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April 25, 2017

District Judge Issues Injunction Against Trump Order Reducing Funding for Sanctuary Cities

Commenters mentioned this earlier, but I just found a longer story.

Legal analyst Jonathan Turley says of the order (on Twitter) "Court's stay of DOJ sanctuary city order strikes me as clear judicial overreach and clearly reversible on appeal "

So here's the latest bit of lawlessness from our Royal Class.


Shock -- a San Francisco case. The Ninth Circus strikes again.

A federal judge on Tuesday blocked any attempt by the Trump administration to withhold funding from "sanctuary cities" that do not cooperate with U.S. immigration authorities, saying the president has no authority to attach new conditions to federal spending.

U.S. District Judge William Orrick issued the preliminary injunction in two lawsuits - one brought by the city of San Francisco, the other by Santa Clara County - against an executive order targeting communities that protect immigrants from deportation.

The injunction will stay in place while the lawsuits work their way through court.

The judge said that President Donald Trump cannot set new conditions for the federal grants at stake. And even if he could, the conditions would have to be clearly related to the funds at issue and not coercive, Orrick said.

There is a possible legal problem with cutting off funding, as I've mentioned before -- and it was part of the reason that one part of Obamacare (the mandated Medicaid expansion) got ruled unconstitutional.

It's the Anti-Commandeering Doctrine, which most conservatives would generally agree with: That the federal government cannot "commandeer" state agents to enforce federal law. That doctrine is not absolute; states had federal highway monies withheld unless they reduced their own speed limits to 55mph or raised the drinking age to 21, for example.

Courts seem to take a guess in this area between some consequences for refusing to obey Congress and major consequences. In the Obamacare case, the law originally said all Medicaid funds would be terminated unless states expanded their own Medicaid coverage. The court found this to be a case of "commandeering" states to obey the government, and struck it down.

However, we do know from a large, large number of laws that are presumably constitutional that the feds can withhold money from states that do not comply with its decisions.

And in fact, the doctrine might not apply at all here -- because Trump and Sessions are not ordering the states or jurisdictions to take any action. Just to supply them with information about which of its prisoners are illegal -- and the Court has previously ruled such requests for information are not what is meant by "commandeering."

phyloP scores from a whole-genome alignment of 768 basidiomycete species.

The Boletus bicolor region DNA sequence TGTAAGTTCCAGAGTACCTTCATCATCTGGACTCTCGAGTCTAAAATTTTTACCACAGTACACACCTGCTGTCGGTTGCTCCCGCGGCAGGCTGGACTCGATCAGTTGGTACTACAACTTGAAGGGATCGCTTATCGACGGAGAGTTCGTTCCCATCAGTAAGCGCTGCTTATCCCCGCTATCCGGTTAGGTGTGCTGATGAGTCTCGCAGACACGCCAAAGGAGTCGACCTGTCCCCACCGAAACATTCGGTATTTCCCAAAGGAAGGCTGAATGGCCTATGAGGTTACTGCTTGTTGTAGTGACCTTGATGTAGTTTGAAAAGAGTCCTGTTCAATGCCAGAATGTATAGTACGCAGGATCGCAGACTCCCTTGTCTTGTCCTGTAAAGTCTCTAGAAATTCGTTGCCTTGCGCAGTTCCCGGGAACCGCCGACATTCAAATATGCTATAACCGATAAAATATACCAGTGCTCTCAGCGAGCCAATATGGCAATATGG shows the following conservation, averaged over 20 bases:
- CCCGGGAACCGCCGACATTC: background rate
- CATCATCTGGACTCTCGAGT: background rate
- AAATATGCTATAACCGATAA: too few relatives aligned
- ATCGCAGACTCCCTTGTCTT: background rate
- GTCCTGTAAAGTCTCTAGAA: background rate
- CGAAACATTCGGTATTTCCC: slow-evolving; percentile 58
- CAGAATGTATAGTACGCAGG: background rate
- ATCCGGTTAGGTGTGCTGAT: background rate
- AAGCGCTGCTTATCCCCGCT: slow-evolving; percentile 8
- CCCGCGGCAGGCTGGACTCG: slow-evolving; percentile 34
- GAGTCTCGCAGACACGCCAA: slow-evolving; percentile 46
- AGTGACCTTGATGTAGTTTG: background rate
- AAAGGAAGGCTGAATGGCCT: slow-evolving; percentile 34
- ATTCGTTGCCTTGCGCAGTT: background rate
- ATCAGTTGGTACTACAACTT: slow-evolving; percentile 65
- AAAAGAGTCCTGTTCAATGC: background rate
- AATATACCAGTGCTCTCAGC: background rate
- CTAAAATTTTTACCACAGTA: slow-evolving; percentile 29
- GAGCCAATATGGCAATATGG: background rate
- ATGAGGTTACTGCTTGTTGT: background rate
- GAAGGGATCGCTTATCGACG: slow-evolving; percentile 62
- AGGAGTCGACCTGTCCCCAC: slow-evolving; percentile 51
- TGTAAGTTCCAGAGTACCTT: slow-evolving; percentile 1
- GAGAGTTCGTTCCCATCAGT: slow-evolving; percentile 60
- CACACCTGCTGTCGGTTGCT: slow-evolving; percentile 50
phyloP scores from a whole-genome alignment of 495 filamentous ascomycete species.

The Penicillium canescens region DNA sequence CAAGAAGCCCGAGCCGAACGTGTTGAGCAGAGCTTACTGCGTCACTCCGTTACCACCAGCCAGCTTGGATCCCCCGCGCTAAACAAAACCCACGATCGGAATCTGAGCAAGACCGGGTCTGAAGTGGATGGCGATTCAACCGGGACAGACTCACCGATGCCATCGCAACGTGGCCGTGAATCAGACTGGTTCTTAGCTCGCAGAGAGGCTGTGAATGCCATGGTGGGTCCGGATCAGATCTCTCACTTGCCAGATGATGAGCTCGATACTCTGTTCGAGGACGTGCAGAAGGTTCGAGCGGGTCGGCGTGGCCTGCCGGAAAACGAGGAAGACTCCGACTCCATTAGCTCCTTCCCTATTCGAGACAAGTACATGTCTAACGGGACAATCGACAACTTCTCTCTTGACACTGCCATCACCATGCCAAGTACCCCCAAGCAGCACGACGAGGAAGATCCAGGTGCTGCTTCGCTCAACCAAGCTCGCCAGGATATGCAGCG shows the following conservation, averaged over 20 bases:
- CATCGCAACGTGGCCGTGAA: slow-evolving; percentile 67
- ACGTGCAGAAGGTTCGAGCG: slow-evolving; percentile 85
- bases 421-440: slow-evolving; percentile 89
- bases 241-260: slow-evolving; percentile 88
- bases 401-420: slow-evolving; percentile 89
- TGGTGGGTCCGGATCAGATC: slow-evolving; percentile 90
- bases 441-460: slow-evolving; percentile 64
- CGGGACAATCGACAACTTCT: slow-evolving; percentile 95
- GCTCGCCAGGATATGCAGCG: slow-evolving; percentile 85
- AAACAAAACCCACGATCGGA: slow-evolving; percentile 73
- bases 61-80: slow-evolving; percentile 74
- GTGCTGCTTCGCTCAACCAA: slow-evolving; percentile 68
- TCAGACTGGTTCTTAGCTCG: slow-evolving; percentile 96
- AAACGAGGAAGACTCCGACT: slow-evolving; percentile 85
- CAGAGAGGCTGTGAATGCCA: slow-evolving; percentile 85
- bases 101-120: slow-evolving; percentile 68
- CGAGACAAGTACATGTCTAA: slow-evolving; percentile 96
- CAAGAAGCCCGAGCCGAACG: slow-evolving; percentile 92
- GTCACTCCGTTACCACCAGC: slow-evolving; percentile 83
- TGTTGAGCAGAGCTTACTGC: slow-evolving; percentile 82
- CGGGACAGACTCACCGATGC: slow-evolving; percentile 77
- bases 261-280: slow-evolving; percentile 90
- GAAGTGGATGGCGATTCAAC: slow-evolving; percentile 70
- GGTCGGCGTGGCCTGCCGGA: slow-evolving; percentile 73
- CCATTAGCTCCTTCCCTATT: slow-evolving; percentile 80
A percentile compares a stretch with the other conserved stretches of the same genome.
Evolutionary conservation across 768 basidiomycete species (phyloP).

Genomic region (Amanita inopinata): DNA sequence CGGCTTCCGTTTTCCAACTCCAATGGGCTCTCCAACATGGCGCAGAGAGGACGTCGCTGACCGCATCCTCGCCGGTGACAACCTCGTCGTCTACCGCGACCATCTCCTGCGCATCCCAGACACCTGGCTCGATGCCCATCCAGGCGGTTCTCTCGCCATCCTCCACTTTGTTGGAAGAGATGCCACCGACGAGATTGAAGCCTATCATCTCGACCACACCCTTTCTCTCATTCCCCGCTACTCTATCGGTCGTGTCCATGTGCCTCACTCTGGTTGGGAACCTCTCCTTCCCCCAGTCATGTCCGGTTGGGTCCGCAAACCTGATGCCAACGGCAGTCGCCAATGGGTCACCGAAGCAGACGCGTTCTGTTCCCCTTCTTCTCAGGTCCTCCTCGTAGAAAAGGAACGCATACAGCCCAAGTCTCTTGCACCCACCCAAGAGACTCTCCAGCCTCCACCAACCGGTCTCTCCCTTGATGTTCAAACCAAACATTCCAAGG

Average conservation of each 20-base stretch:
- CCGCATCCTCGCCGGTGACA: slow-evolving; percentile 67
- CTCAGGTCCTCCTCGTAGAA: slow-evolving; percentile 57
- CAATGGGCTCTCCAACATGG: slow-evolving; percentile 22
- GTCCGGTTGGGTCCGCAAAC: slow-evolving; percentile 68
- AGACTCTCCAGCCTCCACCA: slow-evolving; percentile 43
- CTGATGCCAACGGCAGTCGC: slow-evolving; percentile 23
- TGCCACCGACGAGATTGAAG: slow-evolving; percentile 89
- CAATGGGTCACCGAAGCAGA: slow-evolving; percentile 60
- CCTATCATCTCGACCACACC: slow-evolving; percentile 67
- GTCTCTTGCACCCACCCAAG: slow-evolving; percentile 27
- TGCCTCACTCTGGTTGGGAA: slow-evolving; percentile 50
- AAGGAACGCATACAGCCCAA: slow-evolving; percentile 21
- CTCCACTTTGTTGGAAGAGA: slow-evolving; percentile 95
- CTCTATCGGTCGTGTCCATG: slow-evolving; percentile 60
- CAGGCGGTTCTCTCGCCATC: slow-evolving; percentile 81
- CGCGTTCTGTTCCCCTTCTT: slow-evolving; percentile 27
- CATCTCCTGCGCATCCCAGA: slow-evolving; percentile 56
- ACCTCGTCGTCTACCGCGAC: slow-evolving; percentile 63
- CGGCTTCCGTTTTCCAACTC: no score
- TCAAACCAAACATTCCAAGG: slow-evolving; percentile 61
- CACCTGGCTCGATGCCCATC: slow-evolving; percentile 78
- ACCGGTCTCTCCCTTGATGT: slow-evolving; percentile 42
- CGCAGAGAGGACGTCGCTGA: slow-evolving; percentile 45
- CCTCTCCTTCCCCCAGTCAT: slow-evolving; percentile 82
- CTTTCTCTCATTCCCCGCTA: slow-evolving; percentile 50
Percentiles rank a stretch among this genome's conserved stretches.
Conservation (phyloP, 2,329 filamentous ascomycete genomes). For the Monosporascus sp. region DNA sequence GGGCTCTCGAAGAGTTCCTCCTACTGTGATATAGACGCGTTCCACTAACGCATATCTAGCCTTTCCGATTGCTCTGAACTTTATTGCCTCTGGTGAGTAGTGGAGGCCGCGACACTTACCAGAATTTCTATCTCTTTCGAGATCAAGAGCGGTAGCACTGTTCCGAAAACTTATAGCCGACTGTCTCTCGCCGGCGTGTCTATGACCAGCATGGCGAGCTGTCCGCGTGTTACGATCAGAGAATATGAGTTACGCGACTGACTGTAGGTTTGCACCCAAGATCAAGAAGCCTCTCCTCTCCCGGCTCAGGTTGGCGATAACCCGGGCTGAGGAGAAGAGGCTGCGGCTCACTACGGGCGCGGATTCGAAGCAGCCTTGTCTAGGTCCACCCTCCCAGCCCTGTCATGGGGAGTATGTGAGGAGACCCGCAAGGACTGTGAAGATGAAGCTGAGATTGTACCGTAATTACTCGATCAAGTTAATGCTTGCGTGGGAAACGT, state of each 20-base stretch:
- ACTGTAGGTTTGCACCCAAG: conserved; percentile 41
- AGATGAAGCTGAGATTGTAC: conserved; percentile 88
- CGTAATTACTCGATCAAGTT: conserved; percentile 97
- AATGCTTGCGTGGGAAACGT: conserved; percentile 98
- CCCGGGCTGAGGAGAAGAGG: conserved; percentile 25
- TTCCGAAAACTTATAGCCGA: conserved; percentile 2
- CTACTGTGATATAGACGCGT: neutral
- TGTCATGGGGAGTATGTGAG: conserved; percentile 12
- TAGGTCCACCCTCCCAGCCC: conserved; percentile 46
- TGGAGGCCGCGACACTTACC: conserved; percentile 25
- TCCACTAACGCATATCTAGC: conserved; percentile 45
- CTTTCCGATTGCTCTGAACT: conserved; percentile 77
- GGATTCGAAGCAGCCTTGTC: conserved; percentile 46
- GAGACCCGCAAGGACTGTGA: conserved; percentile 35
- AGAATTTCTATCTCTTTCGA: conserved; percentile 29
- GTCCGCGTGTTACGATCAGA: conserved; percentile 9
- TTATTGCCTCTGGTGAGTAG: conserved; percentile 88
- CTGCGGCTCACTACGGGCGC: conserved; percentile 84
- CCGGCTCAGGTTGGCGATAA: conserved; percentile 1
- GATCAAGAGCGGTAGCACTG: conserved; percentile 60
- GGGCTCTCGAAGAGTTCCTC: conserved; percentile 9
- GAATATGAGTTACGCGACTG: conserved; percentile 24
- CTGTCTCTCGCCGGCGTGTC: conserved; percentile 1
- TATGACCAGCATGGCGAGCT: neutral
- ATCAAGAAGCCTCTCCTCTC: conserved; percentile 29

Feldman and others point to New York v. United States (1992) and Printz v. United States (1997), in which the Supreme Court concluded that the federal government cannot conscript state or local officials to carry out federal law. The federal government must enforce its own laws, using federal personnel. So when state or local police arrest immigrants who are present in the country illegally, they are under no obligation to deport them, as deportation is the responsibility of the federal government alone.

This “anti-commandeering” doctrine, however, doesn’t protect sanctuary cities or public universities — because it doesn’t apply when Congress merely requests information. For example, in Reno v. Condon (2000), the Court unanimously rejected an anti-commandeering challenge to the Driver’s Privacy Protection Act, which required states under certain circumstances to disclose some personal details about license holders. The court concluded that, because the DPPA requested information and “did not require state officials to assist in the enforcement of federal statutes,” it was consistent with the New York and Printz cases.

It follows that, consistent with the anti-commandeering doctrine, Congress can require state, local or university police to tell federal agents when they arrest an immigrant present in the country illegally.

The article goes on to say that while a state or city can order its personnel not to ask about immigration status, and the federal government cannot order them to do so (that would be "commandeering"), state/city employees nevertheless may have easy access to that information and must provide it if requested. The example the article offers is California drivers licenses for illegal aliens -- the licenses have markings on them indicating that they may not be valid outside of California, and hence, any cop taking an arrestee's ID would know his immigration status without asking, and then can in fact be compelled to relay that to the government.

If California wants to make itself immune to that, they'd have to destroy any records in their possession that indicate such status -- effectively granting citizenship to all residents.

Which they can't do. That's a federal power.

We'll have to watch this one.

(BTW, this article from the LATimes is new information to me -- I didn't realize the anti-commandeering doctrine did not apply to mere requests for information.)

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posted by Ace at 06:34 PM

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